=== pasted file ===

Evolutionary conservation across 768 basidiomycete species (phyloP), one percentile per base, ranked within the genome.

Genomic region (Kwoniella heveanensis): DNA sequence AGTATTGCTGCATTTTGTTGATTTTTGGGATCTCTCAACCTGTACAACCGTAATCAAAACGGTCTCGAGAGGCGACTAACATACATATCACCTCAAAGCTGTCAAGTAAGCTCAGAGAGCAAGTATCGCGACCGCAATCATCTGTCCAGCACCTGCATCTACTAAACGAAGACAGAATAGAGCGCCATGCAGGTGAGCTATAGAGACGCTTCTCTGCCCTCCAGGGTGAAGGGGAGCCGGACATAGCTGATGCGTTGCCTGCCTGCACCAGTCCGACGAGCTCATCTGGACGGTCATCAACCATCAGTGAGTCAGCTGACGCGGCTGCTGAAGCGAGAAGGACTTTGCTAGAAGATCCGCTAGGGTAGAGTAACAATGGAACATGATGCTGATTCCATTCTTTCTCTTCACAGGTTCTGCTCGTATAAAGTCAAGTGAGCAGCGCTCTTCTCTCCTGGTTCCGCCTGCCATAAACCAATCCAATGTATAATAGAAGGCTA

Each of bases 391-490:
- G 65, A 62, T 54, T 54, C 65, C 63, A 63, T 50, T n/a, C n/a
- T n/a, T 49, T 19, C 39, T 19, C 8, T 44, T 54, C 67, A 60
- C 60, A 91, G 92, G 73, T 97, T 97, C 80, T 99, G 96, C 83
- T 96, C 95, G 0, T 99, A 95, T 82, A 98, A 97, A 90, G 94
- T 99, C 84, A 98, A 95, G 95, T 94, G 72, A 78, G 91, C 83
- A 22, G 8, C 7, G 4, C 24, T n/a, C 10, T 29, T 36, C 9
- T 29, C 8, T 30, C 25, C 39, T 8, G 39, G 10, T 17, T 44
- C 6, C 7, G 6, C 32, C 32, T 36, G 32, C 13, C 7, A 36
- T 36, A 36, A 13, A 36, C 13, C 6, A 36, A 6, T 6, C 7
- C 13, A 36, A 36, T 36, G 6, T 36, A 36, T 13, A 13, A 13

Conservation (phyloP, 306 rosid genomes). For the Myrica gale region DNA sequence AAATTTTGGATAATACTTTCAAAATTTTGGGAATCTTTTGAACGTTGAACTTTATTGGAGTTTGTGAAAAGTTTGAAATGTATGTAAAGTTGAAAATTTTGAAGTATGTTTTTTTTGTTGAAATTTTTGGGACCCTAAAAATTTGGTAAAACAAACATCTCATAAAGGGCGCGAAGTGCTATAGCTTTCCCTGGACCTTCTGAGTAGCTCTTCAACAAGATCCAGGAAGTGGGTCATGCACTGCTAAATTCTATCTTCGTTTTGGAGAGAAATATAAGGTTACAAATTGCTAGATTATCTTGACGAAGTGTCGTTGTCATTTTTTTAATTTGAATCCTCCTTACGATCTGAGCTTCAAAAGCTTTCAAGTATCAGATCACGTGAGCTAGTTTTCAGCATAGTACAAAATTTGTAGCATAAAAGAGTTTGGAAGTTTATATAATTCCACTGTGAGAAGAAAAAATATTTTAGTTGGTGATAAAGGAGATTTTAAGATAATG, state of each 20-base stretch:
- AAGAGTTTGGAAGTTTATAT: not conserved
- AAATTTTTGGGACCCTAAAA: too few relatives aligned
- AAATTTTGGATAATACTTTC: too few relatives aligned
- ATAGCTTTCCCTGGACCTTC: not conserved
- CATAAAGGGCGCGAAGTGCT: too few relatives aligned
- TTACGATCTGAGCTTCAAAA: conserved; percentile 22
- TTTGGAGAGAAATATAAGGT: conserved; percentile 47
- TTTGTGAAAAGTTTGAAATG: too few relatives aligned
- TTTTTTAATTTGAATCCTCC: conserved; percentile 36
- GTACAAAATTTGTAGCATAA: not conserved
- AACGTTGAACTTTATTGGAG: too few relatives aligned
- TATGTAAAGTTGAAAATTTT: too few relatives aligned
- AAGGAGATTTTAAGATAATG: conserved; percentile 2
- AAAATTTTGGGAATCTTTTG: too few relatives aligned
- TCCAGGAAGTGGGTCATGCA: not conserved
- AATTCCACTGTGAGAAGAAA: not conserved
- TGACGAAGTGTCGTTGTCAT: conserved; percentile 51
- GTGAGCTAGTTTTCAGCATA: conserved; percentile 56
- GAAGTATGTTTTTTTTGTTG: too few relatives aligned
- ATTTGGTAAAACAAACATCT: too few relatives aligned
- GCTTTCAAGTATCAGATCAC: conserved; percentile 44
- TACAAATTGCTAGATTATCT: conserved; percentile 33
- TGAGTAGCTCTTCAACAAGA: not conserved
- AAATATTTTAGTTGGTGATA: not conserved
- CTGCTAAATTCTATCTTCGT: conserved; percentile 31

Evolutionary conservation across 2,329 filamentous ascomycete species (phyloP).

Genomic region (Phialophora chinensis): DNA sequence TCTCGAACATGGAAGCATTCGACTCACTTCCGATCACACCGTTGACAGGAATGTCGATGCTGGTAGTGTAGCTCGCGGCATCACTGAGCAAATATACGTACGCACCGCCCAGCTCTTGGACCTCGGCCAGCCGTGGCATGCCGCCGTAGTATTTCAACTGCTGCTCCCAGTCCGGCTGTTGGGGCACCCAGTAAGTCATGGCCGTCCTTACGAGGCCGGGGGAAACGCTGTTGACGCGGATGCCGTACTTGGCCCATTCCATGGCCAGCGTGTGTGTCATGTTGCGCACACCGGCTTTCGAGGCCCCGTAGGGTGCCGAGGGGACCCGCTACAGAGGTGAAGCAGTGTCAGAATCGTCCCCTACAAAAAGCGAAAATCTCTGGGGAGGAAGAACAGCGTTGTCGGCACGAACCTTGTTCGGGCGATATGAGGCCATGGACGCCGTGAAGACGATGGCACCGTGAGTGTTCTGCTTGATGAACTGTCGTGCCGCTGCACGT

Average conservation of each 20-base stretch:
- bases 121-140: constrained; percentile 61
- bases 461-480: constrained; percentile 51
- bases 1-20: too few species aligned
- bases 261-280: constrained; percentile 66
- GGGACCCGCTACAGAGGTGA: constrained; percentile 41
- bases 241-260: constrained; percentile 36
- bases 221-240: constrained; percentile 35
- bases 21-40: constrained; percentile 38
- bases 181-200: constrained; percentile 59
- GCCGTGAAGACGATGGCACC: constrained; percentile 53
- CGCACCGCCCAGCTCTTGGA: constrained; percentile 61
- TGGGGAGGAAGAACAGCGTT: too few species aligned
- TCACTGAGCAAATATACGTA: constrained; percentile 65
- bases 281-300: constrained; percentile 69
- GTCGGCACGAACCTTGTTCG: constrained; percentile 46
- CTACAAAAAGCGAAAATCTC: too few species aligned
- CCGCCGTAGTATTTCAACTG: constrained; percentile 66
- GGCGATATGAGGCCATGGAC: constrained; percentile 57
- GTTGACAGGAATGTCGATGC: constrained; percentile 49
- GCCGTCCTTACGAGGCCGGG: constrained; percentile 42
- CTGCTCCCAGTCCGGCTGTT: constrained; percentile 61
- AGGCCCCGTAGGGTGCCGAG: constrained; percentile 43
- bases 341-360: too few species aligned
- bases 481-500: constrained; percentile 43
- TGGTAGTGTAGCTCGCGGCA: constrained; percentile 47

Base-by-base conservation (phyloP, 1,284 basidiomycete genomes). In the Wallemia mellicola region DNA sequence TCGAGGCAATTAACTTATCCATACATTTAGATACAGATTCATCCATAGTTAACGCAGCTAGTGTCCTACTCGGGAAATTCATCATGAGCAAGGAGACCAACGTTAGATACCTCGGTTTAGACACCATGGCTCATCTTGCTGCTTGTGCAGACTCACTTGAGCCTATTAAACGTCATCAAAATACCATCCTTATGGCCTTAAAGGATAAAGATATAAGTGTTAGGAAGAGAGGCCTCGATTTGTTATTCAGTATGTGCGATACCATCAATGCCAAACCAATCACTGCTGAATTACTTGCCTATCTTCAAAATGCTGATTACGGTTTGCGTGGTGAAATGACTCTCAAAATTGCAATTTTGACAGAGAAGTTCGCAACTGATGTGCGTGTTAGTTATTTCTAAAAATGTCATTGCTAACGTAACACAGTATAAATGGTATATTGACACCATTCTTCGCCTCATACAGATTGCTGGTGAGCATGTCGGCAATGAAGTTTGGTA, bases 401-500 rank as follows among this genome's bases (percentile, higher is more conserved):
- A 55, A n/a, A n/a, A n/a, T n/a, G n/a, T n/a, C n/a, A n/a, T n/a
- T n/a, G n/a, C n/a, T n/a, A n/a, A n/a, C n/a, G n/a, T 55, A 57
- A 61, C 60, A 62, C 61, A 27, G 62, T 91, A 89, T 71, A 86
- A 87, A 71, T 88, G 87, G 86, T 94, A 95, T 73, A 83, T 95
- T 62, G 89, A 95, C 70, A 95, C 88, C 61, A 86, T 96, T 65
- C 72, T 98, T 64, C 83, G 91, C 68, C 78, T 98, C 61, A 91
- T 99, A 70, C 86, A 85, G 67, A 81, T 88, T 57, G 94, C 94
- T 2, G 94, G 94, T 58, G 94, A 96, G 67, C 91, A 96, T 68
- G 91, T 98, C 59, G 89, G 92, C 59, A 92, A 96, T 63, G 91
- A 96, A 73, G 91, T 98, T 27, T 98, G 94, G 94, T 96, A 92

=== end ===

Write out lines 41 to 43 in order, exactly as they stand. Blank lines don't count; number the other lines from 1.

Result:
Genomic region (Phialophora chinensis): DNA sequence TCTCGAACATGGAAGCATTCGACTCACTTCCGATCACACCGTTGACAGGAATGTCGATGCTGGTAGTGTAGCTCGCGGCATCACTGAGCAAATATACGTACGCACCGCCCAGCTCTTGGACCTCGGCCAGCCGTGGCATGCCGCCGTAGTATTTCAACTGCTGCTCCCAGTCCGGCTGTTGGGGCACCCAGTAAGTCATGGCCGTCCTTACGAGGCCGGGGGAAACGCTGTTGACGCGGATGCCGTACTTGGCCCATTCCATGGCCAGCGTGTGTGTCATGTTGCGCACACCGGCTTTCGAGGCCCCGTAGGGTGCCGAGGGGACCCGCTACAGAGGTGAAGCAGTGTCAGAATCGTCCCCTACAAAAAGCGAAAATCTCTGGGGAGGAAGAACAGCGTTGTCGGCACGAACCTTGTTCGGGCGATATGAGGCCATGGACGCCGTGAAGACGATGGCACCGTGAGTGTTCTGCTTGATGAACTGTCGTGCCGCTGCACGT

Average conservation of each 20-base stretch:
- bases 121-140: constrained; percentile 61